The "professional" labeling was deliberate. We already have a strong contingent of hobbyists and enthusiasts across the network we can reach. But there is a huge industry of professionals eagerly searching for a site like this; one based on an expert community that can repeat the success of sites like Stack Overflow. If we created a site specifically targeted — let me repeat that… "specifically targeted" — at the enthusiast and beginner hobbyist, that very large group of experts is outta here.

Incidentally, voting on naming issues has derailed more sites by infighting over minutia than I care to repeat. That's why we don't do it.

You should enjoy the site you created… and be glad that it is already well on its way to attracting some of the leading authorities in this subject space… folks who will continue to provide great answers to the questions you all want to ask.


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    Sounds like "professional" is being equated to "expert". A professional is literally someone who gets paid to do something. An expert has lots of experience with something. By using "professionals" in the title you are effectively excluding non-professional experts, such as retired professionals, people who changed fields after several years in fabrication or manufacturing, and anyone dedicating their every spare moment to something other than their job. – l0b0 Jul 20 '13 at 1:27
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    It ceased to be the site I was interested in when the name changed. No one wants an elitist atmosphere of professionals who believe that if a machine isn't built of steel, w/ an expensive spindle, costing several thousand dollars and weighing a quarter ton or more, it's a toy, not worthy of consideration --- the pros don't have the answers we need. The only thing derailing this is imposing something which the community doesn't want. – user22356 Jul 20 '13 at 2:21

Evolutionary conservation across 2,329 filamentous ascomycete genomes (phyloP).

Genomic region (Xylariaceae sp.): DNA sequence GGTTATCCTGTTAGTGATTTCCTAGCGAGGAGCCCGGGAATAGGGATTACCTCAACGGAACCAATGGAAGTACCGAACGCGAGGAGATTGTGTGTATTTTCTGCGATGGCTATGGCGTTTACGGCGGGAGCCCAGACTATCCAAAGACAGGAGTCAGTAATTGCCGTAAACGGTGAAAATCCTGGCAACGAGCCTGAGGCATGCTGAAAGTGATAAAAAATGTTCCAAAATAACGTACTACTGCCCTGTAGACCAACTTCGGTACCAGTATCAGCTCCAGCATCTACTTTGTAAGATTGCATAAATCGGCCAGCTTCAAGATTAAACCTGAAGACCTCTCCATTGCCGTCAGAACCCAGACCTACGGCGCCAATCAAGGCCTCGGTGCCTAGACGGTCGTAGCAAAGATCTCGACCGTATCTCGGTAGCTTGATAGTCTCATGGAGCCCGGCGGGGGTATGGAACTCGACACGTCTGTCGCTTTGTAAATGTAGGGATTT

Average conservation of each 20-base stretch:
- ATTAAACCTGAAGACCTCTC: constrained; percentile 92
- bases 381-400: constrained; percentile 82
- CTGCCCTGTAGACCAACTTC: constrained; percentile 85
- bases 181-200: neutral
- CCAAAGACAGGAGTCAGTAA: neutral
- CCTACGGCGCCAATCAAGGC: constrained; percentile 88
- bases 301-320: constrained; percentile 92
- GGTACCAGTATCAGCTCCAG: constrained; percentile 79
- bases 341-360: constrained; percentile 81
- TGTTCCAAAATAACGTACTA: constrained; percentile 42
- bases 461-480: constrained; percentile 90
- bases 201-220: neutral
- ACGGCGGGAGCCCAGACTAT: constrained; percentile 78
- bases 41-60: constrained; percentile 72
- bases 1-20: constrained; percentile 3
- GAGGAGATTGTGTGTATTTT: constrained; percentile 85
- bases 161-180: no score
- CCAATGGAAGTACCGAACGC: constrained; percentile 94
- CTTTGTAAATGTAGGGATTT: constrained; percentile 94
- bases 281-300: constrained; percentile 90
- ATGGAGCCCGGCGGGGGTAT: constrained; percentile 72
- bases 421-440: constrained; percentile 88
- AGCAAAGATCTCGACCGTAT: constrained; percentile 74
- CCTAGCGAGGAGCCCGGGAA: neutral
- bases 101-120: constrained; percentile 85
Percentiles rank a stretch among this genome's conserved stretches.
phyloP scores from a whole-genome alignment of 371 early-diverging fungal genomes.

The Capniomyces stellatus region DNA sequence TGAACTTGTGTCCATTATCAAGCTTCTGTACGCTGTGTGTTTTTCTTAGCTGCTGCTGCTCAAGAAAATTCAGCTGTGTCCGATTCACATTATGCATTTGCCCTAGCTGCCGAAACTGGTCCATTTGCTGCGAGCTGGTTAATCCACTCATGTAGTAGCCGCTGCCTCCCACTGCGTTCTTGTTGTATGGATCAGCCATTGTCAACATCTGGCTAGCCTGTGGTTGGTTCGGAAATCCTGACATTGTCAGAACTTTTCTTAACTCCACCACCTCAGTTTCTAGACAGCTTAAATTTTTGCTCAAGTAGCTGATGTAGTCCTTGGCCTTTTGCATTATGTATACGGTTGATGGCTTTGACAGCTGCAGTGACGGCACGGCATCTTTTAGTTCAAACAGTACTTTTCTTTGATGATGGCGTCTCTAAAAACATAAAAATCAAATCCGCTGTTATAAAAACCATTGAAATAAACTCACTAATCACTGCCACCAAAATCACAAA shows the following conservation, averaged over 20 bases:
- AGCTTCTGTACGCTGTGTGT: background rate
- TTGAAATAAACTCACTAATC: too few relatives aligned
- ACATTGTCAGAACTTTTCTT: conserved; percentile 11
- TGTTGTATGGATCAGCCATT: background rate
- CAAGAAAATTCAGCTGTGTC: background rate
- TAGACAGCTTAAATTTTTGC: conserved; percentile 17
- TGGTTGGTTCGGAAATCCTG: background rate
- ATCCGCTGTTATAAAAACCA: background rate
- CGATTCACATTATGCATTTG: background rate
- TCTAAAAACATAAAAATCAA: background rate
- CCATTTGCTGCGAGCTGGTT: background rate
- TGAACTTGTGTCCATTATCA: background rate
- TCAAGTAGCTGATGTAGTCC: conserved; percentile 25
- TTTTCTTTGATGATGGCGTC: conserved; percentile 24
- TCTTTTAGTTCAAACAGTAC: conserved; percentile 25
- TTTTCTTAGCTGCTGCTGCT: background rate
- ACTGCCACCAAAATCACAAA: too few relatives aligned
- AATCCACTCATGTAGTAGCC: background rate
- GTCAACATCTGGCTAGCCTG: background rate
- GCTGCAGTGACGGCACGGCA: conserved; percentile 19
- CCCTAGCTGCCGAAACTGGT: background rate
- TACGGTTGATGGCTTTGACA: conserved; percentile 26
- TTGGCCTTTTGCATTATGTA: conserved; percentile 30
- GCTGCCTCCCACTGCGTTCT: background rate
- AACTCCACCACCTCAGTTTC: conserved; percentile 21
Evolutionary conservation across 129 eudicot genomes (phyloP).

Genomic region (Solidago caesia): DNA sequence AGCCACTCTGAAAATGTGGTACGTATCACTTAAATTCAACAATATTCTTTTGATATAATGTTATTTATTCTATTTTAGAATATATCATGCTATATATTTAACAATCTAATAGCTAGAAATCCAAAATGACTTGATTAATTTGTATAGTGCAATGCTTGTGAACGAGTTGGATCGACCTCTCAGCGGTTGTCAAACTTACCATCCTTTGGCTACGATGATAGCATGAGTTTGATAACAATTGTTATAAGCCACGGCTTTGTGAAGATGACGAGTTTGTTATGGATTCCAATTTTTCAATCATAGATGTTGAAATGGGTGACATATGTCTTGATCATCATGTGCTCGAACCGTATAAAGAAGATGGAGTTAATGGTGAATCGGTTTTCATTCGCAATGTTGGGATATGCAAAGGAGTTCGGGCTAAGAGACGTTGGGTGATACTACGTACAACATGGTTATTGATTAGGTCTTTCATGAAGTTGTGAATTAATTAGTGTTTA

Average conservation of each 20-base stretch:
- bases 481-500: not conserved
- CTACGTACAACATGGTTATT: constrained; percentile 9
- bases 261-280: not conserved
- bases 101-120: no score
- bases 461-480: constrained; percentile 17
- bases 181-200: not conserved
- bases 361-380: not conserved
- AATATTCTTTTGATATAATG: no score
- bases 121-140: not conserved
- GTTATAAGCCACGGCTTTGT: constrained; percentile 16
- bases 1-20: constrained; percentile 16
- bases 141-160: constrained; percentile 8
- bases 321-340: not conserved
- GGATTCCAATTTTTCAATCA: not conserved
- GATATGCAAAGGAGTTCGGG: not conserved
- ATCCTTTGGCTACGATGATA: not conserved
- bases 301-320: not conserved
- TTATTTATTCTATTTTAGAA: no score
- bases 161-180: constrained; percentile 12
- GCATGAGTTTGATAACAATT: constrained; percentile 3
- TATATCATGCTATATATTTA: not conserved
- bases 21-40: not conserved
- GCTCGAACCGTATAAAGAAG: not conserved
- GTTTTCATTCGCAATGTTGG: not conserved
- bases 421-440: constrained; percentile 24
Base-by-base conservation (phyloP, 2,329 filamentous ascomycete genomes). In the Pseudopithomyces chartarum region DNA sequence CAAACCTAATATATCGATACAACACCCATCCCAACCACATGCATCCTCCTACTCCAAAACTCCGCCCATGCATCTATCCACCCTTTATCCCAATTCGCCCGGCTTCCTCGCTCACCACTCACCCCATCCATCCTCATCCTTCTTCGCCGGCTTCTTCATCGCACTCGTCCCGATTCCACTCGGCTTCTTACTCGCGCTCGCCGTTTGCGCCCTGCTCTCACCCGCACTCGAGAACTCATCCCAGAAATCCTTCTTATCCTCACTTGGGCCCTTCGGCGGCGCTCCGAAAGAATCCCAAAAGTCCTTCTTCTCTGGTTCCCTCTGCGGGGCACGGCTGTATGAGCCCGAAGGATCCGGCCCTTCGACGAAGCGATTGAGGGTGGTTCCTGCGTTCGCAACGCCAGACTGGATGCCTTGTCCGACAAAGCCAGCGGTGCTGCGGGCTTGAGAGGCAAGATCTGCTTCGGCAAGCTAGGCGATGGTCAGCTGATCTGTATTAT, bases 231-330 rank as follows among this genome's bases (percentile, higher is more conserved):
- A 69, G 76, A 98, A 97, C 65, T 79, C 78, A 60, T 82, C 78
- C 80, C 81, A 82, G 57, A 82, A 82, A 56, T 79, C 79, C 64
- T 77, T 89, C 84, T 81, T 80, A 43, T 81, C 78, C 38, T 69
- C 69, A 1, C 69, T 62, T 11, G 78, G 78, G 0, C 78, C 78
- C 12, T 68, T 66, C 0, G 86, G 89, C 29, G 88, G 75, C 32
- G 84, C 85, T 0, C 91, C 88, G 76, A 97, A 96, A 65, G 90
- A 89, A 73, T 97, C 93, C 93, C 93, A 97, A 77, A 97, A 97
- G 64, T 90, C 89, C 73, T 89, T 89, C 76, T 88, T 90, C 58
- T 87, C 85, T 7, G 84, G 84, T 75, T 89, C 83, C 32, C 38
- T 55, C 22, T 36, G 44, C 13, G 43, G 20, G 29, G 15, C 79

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    @WillAdams: If the mere name of the proposal (not the content, just the name) is sufficient to make you not participate, were you really that dedicated to the proposal to begin with? If someone feels that "if a machine isn't built of steel, w/ an expensive spindle, costing several thousand dollars and weighing a quarter ton or more, it's a toy," then they will ignore such questions. And you can answer them. You're too focused on other people and not the actual content of the site itself. – Nicol Bolas Jul 20 '13 at 7:57